Synopses & Reviews
Twelve-year-old Fee is a gifted Korean-American soprano in a boys' choir in Maine whose choir director reveals himself to be a serial pedophile. Fee and his friends are forced to bear grief, shame, and pain that endure long after the director is imprisoned. Fee survives even as his friends do not, but a deep-seated horror and dread accompany him through his self-destructive college days and after, until the day he meets a beautiful young student named Warden and is forced to confront the demons of his brutal past.
"A coming-of-age novel in the grand Romantic tradition, where passions run high, Cupid stalks Psyche, and love shares the dance floor with death . . . A lovely, nuanced, never predictable portrait of a creative soul in the throes of becoming." -The Washington Post Book World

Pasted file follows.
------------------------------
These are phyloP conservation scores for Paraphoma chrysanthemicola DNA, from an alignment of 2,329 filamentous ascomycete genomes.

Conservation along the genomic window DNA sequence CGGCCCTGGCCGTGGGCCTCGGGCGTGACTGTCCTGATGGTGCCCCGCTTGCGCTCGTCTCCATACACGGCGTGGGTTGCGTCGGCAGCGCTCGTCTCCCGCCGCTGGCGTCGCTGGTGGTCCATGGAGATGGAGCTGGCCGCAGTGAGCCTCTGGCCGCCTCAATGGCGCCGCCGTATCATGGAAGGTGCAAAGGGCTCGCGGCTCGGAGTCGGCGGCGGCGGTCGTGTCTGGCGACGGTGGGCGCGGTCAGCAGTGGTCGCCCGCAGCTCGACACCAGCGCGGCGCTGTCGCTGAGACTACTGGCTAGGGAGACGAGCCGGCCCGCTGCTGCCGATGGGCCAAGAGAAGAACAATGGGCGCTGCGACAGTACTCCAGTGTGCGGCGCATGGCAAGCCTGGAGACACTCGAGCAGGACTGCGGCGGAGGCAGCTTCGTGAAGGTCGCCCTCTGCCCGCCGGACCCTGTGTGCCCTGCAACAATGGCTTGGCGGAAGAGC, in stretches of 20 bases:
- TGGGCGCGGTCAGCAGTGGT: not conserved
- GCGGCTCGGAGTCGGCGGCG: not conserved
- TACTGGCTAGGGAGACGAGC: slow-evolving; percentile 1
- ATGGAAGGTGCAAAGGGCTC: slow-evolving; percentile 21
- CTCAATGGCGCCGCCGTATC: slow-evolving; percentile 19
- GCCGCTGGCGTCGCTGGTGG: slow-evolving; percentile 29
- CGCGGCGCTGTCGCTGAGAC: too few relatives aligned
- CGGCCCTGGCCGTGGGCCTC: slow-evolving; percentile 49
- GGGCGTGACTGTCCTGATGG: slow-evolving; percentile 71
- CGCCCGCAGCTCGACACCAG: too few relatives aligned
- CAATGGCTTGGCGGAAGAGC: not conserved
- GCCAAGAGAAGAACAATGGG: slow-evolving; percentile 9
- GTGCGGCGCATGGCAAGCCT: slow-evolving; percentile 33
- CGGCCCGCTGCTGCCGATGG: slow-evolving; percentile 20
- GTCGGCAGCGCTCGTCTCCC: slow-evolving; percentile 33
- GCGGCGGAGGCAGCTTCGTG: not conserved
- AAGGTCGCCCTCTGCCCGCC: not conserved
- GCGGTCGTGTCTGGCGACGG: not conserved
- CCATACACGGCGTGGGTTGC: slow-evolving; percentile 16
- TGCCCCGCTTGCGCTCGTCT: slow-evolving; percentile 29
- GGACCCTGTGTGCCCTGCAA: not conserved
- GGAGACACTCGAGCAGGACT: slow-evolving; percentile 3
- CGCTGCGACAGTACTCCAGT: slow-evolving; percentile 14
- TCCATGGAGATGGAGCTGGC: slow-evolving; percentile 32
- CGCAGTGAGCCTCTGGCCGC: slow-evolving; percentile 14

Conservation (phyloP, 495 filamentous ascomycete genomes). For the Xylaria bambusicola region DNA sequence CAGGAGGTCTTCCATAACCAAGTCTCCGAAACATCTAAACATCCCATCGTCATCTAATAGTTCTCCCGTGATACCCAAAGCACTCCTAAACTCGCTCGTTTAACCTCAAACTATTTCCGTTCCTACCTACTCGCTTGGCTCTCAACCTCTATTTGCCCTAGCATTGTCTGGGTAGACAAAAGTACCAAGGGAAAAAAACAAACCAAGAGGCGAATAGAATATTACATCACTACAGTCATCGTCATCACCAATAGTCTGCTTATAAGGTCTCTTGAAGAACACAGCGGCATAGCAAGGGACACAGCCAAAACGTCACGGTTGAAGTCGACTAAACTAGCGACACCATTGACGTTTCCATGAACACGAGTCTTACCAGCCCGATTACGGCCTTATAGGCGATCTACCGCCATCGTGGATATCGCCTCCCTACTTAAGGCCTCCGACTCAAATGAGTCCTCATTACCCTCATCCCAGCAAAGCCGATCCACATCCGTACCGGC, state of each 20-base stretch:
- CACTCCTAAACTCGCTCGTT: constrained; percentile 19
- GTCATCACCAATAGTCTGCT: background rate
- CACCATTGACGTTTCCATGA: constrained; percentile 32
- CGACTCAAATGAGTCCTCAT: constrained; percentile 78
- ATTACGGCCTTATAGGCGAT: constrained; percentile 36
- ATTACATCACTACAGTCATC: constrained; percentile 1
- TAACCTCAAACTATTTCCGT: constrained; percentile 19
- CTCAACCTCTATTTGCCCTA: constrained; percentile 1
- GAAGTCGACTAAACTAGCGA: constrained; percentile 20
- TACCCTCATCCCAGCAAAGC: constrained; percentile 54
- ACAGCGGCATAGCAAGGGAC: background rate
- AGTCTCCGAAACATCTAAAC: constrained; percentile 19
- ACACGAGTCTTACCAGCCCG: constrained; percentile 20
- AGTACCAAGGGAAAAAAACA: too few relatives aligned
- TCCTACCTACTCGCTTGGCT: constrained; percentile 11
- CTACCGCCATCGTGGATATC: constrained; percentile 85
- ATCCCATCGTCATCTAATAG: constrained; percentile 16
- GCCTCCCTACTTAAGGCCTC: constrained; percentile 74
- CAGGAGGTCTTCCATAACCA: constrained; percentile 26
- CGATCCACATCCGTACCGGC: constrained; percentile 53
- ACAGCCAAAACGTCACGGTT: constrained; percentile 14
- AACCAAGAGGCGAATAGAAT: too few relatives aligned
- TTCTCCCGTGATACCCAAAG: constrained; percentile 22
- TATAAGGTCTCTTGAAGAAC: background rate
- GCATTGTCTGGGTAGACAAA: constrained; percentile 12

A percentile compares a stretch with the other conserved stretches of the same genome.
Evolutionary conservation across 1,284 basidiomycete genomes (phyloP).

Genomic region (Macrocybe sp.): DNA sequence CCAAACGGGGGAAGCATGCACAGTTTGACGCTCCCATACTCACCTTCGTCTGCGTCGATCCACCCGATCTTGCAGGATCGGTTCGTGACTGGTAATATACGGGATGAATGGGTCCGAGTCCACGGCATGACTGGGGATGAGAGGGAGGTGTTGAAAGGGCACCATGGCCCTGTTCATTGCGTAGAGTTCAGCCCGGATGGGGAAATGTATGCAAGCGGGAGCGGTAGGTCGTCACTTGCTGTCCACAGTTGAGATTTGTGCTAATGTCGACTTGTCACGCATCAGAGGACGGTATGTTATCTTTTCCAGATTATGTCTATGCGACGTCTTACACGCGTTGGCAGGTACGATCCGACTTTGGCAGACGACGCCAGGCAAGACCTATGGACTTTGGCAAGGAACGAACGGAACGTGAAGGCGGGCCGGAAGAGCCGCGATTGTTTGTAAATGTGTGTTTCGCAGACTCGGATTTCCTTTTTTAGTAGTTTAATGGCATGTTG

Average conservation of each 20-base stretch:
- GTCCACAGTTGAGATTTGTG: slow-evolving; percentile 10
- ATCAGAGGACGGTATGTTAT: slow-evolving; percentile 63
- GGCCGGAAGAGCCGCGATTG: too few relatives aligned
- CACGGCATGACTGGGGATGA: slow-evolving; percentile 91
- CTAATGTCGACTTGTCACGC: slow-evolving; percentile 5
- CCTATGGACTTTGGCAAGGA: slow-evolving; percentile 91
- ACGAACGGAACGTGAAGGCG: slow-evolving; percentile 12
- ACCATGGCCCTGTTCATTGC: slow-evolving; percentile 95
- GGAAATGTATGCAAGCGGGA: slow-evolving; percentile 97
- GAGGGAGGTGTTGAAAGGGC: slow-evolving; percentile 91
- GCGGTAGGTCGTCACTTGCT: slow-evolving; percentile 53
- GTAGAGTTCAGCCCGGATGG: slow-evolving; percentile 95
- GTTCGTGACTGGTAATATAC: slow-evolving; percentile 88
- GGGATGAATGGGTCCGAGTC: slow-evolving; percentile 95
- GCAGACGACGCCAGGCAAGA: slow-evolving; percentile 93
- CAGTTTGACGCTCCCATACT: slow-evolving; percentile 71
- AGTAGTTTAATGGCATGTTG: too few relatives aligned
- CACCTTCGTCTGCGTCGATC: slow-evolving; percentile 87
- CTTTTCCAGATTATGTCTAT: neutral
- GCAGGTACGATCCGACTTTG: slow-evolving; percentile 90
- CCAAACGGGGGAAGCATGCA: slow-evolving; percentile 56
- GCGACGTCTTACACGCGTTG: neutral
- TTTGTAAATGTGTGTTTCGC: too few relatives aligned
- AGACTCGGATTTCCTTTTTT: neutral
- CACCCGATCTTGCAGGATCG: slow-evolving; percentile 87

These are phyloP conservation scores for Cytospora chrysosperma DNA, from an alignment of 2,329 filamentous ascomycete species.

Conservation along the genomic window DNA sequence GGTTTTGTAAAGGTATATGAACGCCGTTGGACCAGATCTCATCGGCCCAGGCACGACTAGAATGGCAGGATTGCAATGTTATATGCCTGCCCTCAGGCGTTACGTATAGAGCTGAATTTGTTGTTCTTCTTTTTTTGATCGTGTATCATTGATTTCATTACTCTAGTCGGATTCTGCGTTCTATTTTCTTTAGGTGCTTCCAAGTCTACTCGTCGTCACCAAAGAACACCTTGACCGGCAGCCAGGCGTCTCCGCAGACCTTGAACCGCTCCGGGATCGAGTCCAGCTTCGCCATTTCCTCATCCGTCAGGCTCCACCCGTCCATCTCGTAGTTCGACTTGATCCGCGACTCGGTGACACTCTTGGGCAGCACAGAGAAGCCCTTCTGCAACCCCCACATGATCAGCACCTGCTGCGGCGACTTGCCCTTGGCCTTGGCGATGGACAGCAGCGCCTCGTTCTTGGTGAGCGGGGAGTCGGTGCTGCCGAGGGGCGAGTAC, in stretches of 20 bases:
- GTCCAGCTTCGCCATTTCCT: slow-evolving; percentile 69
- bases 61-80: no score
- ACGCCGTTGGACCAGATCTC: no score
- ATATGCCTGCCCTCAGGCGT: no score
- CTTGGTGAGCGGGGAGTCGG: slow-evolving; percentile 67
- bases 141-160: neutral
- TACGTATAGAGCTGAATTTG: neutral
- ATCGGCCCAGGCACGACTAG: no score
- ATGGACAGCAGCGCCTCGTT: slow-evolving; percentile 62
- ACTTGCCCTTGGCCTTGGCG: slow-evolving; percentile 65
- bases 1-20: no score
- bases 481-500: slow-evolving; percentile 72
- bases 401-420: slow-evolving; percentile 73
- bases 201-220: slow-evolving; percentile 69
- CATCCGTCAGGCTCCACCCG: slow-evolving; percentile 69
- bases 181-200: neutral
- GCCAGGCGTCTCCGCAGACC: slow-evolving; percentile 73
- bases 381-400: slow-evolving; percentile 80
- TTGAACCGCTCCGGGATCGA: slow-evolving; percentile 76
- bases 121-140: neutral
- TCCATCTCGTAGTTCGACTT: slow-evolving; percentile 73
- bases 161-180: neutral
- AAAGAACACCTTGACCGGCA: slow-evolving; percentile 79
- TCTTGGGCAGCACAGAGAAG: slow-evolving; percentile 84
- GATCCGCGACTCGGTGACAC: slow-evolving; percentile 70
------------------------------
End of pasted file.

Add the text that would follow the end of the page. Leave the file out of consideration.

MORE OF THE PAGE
"Edinburgh has the force of a dream and the heft of a life. And Alexander Chee is a brilliant new writer."-Annie Dillard
"Alexander Chee gets my vote for the best new novelist I've read in some time. Edinburgh is moody, dramatic-and pure." -Edmund White
"Haunting . . . complex . . . sophisticated . . . [Chee] says volumes with just a few incendiary words." -The New York Times Book Review
"Chee describes [Fee's] desperate adolescent moments with heartbreaking clarity and grace . . . Few coming-of-age novels truly stir one's emotions or lead readers to consider the traumas of their own lives. Edinburgh does both." -Newsday
About the Author
Alexander Chee's work has appeared in Interview
, and in the anthologies Boys Like Us, Loss Within Loss, Men on Men 2000
, and His 3
. He teaches at the New School.